The ET Reports:
“Hearings in Novartis’ appeal against the rejection of patent for its anti-cancer drug Glivec have been suspended yet again, after the Madras High Court restrained the Intellectual Property Appellate Board (IPAB) for four weeks from proceeding with the appeal.
Earlier this month, Swiss drug major Novartis had filed a petition with the High Court in Chennai contesting the IPAB’s decision to let former Patent Controller General S Chandrasekaran hear its appeal for Glivec, insisting that he was responsible in the first place for rejecting its patent application. Novartis had first filed a petition with the IPAB, which was dismissed last month.
According to an agency report from Chennai, a division bench of chief justice A P Shah and Justice P Jyothimani granted the interim stay on Thursday and ordered notice to the Centre and three others. It adjourned further hearing of the case to September 10.
“Novartis is petitioning the High Court for a new technical member, because we disagree with the appointment of the former Controller General of the Indian Patent Office to the IPAB,” said a company spokesperson.
Interestingly, there is a recent case that draws a parallel to Novartis’ petition. In May, the Delhi High Court held that Mr Chandrasekaran could not hear Belgium’s Magotteaux International’s appeal to the patent office decision, as it was under his tenure that the patent application had been rejected in the first place.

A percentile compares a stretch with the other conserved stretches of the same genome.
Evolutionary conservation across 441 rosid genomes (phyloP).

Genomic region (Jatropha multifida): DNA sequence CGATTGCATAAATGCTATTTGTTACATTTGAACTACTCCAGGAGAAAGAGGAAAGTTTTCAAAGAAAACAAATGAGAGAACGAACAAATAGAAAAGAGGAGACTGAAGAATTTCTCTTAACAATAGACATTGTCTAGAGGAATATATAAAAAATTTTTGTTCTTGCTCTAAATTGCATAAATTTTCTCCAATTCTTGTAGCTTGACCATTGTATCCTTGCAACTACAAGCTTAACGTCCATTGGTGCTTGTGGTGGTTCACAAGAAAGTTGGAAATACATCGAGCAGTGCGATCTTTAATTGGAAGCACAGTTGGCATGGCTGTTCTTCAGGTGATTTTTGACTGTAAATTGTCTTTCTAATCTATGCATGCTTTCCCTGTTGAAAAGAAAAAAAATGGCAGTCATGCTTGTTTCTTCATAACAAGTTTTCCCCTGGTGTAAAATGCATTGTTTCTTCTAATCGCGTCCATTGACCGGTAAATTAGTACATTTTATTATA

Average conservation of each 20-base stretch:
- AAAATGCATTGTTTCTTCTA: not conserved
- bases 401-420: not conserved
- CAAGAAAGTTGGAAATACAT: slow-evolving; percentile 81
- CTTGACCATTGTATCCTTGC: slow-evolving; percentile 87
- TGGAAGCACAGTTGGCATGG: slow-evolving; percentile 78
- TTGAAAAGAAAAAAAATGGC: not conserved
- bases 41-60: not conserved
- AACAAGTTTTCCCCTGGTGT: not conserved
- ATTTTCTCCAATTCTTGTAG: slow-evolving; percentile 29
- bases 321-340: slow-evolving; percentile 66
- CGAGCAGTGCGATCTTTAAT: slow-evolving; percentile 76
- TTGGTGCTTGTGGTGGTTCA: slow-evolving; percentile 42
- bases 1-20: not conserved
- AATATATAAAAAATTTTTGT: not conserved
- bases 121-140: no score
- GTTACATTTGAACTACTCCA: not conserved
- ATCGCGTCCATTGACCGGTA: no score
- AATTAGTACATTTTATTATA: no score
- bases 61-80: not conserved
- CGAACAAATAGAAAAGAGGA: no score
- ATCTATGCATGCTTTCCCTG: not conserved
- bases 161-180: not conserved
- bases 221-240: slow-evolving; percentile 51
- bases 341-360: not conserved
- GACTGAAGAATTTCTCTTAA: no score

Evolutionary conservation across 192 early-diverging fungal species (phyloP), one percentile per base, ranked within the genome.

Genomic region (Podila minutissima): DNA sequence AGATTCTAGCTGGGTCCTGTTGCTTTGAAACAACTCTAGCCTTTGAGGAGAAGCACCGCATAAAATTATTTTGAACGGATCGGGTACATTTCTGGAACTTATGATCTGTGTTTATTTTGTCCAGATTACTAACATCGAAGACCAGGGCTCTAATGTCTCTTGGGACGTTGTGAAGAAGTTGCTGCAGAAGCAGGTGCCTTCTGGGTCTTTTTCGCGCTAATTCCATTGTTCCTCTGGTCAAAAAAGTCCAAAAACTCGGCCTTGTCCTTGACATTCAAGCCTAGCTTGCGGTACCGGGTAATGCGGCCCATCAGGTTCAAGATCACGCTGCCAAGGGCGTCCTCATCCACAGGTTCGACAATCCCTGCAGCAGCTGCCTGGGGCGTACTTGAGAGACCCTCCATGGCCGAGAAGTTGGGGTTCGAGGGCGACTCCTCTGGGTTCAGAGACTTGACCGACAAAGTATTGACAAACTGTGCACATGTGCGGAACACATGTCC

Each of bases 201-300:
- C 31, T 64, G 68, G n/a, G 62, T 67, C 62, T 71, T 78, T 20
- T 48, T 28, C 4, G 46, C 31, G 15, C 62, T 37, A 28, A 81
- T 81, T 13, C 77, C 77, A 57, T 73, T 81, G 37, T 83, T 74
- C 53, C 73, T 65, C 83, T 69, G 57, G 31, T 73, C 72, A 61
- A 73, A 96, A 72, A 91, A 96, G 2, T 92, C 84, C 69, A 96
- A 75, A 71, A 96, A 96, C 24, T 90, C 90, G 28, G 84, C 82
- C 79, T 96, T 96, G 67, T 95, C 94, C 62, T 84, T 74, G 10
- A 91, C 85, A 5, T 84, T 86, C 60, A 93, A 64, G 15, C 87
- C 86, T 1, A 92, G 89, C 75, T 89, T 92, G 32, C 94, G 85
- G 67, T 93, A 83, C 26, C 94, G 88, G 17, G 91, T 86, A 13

In case the ruling goes in favour of Novartis, the IPAB will need to appoint another person to hear the Swiss drug major’s appeal. Only a person with over five years’ experience working with the patent office, or a patent attorney with at least 10 years’ experience, may qualify.
However, with the Madras High Court holding valid section 3(d) earlier this week, chances that the IPAB will revert its decision seem slim, feel legal experts.
The Madras Patent Office rejected Novartis’ patent application for Glivec in January 2006, arguing that the Basel-based drug maker’s innovation did not meet the requirements of section 3(d) — a legal provision unique to India, which stipulates that modifications of known medicines cannot be patented unless they make the drug significantly more effective.
Glivec is patented worldwide. However, the invention of Glivec’s base compound, Imatinib mesylate, was patented in 1993, and is therefore not eligible for a patent in India, which joined WTO only in 1995. Novartis is seeking patent protection for a crystalline form of Imatinib mesylate, which was patented in 1997.
The Madras patent office said the creation of a new form of Imatinib mesylate was not a major innovation. To this Novartis replied that the base compound had no clinical value in the beginning as it could not be administered to patients.”